Theres nothing more tempting than a once flying-high share price that crashes to the ground.
Straight away, we think of picking up a potential bargain and hope that business problems prove to be transient so that the shares can take off again carrying our investment with them.
Such is the apparent attraction of shares in Gulf Keystone Petroleum (LSE: GKP). The oil company traded at 220p in September but now the shares fetch 57p should I fill my boots?
Whats the problem?
Naturally, the business faces a few issues.
A major problem is that it operates in the troubled Kurdistan region of Iraq. With Islamic State insurgents banging on the back door, its safe to say that there are plenty of other oil firms with more comfortable operating set-ups to invest in.
The geographical circumstance of operations is off-putting for sure, but Gulf Keystone Petroleums biggest challenge is that it faces a potential cash-crunch, which threatens the firms solvency thats even more off-putting.
After a long period of exploration and discovery, the company has recently started producing oil. Thats good, but there seems to be a problem being paid for the oil.
During the first half of 2014, Gulf Keystone Petroleum reckons it received revenues from domestic sales (to the Kurdistan region) and increased oil production for export. However, while the firm received regular payments for its domestic production, it didnt get its full entitlement for exports. The Kurdistan Regional Government (KRG) has a contractual obligation to pay for the oil Gulf Keystone trucks for export, some 70% of the firms production, but the process for receiving consistent settlement is not yet established oh dear! Thats not helpful at all.
Its no surprise that the directors see the matter as their main priority and they are pushing the KRG for talks on the issue. Reading the recent half-year results statement, its clear to see the urgency. The firm says over and over again that receipt of cash revenues from export sales is critical to the on-going business. Get that? Critical.
The directors say the firm depends on existing cash resources, which came in at $177 million on 26 August, together with production takings. The receipt of revenues from export sales is, in their own words, critical for the Groups ability to continue as a going concern dont you just hate it when directors use the GC words!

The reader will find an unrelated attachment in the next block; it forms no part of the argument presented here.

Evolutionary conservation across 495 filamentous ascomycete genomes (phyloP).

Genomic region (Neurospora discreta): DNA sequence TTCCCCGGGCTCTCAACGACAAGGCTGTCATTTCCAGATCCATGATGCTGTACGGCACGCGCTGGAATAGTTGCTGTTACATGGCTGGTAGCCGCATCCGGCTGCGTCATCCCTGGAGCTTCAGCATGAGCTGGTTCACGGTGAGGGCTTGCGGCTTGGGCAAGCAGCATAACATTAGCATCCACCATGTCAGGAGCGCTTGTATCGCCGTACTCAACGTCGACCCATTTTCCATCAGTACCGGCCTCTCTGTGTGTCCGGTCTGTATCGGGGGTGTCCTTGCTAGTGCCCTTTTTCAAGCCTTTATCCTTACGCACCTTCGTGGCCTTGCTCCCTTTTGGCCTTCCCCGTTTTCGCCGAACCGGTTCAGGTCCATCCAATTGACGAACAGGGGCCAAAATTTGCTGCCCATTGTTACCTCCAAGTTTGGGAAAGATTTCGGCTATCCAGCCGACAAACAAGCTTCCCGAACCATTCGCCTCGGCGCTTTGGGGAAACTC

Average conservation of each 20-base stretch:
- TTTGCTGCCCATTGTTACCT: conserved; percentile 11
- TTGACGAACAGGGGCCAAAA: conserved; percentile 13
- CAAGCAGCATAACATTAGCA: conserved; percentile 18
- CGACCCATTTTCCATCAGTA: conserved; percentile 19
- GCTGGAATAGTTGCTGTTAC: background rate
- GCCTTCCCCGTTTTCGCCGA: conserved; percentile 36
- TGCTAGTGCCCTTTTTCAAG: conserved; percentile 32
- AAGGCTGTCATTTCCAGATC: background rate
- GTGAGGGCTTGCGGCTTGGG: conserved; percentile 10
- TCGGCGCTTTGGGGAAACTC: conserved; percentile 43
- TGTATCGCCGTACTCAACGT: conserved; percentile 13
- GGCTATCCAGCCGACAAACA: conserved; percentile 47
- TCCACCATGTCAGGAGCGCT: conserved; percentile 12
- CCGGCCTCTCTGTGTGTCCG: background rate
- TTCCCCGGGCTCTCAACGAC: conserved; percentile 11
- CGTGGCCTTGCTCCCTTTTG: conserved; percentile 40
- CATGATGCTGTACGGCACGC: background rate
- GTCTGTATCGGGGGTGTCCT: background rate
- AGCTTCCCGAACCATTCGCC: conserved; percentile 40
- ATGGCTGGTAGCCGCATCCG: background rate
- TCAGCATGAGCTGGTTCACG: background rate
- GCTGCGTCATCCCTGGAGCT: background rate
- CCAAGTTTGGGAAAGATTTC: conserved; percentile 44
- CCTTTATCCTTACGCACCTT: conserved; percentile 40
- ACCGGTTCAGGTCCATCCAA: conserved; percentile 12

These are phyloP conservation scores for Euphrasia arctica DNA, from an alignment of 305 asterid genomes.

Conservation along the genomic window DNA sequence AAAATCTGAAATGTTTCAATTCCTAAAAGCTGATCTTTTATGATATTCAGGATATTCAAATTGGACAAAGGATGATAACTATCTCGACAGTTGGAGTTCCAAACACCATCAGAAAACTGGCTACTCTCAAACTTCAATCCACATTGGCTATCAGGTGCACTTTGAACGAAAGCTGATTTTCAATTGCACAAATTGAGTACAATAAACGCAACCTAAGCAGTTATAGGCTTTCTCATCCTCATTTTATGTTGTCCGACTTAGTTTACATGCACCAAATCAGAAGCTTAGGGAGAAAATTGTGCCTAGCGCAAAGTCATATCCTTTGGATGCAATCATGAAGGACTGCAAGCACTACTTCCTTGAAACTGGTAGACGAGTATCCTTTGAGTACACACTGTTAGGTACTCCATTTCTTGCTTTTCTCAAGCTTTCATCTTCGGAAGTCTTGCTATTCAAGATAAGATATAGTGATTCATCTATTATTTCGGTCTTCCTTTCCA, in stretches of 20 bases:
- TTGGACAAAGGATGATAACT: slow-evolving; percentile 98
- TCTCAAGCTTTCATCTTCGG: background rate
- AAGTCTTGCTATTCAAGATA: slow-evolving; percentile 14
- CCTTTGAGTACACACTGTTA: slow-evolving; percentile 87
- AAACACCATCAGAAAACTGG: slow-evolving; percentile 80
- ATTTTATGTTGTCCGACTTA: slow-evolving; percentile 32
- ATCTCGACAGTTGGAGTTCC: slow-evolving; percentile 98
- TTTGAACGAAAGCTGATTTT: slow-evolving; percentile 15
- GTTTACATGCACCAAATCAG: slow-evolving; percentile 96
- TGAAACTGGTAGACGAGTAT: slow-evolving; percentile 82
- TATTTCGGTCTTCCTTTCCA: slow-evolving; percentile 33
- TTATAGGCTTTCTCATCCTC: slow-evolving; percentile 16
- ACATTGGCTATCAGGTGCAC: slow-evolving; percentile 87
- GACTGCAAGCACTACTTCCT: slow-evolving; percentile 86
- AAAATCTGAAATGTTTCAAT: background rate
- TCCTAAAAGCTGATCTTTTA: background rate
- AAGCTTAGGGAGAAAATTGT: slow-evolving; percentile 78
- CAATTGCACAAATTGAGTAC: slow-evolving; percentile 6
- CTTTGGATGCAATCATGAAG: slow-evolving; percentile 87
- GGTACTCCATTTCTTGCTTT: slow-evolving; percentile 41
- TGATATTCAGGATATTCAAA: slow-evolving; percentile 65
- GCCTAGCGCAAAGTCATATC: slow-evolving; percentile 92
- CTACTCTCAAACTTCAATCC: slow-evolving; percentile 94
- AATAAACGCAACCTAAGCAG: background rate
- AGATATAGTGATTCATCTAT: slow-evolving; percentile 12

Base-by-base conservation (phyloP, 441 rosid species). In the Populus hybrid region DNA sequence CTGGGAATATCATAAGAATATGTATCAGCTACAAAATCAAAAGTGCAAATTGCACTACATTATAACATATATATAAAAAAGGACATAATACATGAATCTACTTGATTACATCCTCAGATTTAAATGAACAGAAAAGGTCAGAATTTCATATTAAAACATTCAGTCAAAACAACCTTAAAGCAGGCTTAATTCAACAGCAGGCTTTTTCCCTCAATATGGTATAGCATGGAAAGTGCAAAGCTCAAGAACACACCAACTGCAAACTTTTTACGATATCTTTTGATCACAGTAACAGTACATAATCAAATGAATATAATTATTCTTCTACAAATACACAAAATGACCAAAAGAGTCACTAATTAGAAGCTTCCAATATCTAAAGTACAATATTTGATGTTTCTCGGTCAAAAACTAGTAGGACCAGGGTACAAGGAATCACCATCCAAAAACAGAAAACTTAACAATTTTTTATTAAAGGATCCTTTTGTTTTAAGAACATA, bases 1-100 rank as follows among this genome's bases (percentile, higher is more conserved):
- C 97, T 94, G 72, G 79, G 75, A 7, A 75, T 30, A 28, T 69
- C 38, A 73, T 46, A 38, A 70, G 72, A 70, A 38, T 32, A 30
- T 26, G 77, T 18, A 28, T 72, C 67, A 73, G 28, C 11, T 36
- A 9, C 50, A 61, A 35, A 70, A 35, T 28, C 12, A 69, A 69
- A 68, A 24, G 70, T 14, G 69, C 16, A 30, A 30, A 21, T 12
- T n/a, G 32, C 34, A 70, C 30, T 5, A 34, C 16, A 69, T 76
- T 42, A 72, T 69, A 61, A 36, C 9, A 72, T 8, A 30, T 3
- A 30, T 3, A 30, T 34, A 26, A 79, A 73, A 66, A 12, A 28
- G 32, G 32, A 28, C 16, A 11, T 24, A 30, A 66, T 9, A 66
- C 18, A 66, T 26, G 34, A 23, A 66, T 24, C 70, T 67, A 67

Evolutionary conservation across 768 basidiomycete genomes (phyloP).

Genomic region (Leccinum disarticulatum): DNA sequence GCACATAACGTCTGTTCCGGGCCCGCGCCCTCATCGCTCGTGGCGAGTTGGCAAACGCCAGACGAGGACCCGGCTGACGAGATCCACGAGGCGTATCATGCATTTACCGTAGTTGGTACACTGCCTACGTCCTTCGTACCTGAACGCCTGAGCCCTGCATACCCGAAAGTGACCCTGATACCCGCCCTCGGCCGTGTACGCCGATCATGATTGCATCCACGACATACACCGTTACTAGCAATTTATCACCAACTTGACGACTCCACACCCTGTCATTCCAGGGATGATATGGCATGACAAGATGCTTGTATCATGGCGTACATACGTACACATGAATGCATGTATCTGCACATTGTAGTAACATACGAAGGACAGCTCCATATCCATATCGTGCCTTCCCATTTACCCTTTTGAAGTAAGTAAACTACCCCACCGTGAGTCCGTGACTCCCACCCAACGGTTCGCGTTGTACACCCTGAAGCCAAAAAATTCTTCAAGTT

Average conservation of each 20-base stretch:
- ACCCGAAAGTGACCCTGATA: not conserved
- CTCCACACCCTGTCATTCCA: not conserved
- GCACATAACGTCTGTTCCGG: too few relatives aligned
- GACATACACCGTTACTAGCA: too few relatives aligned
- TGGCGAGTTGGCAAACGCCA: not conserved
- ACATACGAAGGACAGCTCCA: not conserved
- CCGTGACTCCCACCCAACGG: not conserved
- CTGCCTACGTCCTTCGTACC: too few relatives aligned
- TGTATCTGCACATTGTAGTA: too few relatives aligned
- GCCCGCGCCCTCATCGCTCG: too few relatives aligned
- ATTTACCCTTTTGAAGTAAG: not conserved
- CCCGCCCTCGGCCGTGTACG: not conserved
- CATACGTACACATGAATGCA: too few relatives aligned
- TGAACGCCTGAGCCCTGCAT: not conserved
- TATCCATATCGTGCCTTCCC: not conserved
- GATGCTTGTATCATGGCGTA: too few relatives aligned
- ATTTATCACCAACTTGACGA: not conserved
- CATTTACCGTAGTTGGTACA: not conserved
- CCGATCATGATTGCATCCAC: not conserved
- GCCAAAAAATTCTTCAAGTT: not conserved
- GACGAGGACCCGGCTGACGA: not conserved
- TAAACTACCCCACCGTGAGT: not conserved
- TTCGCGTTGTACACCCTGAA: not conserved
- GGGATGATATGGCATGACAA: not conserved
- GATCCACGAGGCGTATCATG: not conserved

There is clear risk that another cash call could hit investors, which would squash the share price further still if it happens. But if you are still unsure about the potential dangers of investing in Gulf Keystone Petroleum right now, lets consider this extract from the firms own statement on risk.
The directors reckon the firm faces these principal risks and uncertainties:
- political and regional risk;
- liquidity and credit risk;
- capital availability;
- meeting shareholder expectations;
- organisational capability;
- risks associated with infrastructure and export market;
- business conduct and bribery act;
- field delivery risk including a successful delivery of the Shaikan Field Development Plan;
- health, safety environment and security; and
- prohibition on flaring and undeveloped options for monetising natural gas discoveries.
Its a big list with some heavy duty items on it, and its the main reason Im staying away from the shares for now.
What I like to see in an investment proven profits and cash generation above anything else. Our team of dedicated analysts at The Motley Fool’s Champion Shares Pro Service agrees, and they’ve assembled a promising stable of companies to buy now.
You’ll find the perfect blend of dividend- and capital-growth work horses designed to power your portfolio forward without the need to gamble on famine-or-feast ‘story’ stocks that are short on actual earnings.
Long-in-the-tooth investors know that they earn the best total returns by backing solid firms with proven business models and steady profits. The Fool’s selections seem set to beat the returns available from many index-tracking alternatives over the long-term.
If you are serious about growing your capital, you are in the right place. It’s free and without obligation to find out more. Just click here.
Kevin Godbold has no position in any shares mentioned. The Motley Fool UK has no position in any of the shares mentioned. We Fools don’t all hold the same opinions, but we all believe that considering a diverse range of insights makes us better investors.